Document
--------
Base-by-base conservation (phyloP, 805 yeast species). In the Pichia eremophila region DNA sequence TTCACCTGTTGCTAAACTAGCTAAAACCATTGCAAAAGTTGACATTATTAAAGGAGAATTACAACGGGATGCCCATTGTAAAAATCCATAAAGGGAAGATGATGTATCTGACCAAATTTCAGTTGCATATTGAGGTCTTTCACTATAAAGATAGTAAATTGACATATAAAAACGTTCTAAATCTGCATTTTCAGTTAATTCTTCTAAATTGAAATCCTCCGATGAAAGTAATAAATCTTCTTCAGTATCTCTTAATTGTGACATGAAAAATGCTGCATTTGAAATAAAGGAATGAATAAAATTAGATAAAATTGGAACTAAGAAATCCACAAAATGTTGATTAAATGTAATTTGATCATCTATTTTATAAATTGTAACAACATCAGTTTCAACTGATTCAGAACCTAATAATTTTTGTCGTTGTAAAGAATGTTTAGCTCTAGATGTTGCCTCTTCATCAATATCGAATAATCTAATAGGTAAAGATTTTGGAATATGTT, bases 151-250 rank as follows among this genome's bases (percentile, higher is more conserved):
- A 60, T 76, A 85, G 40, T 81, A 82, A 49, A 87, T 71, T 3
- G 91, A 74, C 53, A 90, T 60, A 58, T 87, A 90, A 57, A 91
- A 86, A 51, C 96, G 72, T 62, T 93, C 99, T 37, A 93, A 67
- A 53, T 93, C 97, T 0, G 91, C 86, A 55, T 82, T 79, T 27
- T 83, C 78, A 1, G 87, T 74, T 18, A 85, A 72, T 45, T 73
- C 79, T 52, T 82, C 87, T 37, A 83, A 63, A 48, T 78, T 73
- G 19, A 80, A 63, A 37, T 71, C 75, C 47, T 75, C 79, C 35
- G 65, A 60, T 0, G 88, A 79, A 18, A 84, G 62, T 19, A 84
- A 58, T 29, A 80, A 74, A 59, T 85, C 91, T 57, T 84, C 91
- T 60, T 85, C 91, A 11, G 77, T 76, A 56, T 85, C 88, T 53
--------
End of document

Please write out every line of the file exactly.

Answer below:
Base-by-base conservation (phyloP, 805 yeast species). In the Pichia eremophila region DNA sequence TTCACCTGTTGCTAAACTAGCTAAAACCATTGCAAAAGTTGACATTATTAAAGGAGAATTACAACGGGATGCCCATTGTAAAAATCCATAAAGGGAAGATGATGTATCTGACCAAATTTCAGTTGCATATTGAGGTCTTTCACTATAAAGATAGTAAATTGACATATAAAAACGTTCTAAATCTGCATTTTCAGTTAATTCTTCTAAATTGAAATCCTCCGATGAAAGTAATAAATCTTCTTCAGTATCTCTTAATTGTGACATGAAAAATGCTGCATTTGAAATAAAGGAATGAATAAAATTAGATAAAATTGGAACTAAGAAATCCACAAAATGTTGATTAAATGTAATTTGATCATCTATTTTATAAATTGTAACAACATCAGTTTCAACTGATTCAGAACCTAATAATTTTTGTCGTTGTAAAGAATGTTTAGCTCTAGATGTTGCCTCTTCATCAATATCGAATAATCTAATAGGTAAAGATTTTGGAATATGTT, bases 151-250 rank as follows among this genome's bases (percentile, higher is more conserved):
- A 60, T 76, A 85, G 40, T 81, A 82, A 49, A 87, T 71, T 3
- G 91, A 74, C 53, A 90, T 60, A 58, T 87, A 90, A 57, A 91
- A 86, A 51, C 96, G 72, T 62, T 93, C 99, T 37, A 93, A 67
- A 53, T 93, C 97, T 0, G 91, C 86, A 55, T 82, T 79, T 27
- T 83, C 78, A 1, G 87, T 74, T 18, A 85, A 72, T 45, T 73
- C 79, T 52, T 82, C 87, T 37, A 83, A 63, A 48, T 78, T 73
- G 19, A 80, A 63, A 37, T 71, C 75, C 47, T 75, C 79, C 35
- G 65, A 60, T 0, G 88, A 79, A 18, A 84, G 62, T 19, A 84
- A 58, T 29, A 80, A 74, A 59, T 85, C 91, T 57, T 84, C 91
- T 60, T 85, C 91, A 11, G 77, T 76, A 56, T 85, C 88, T 53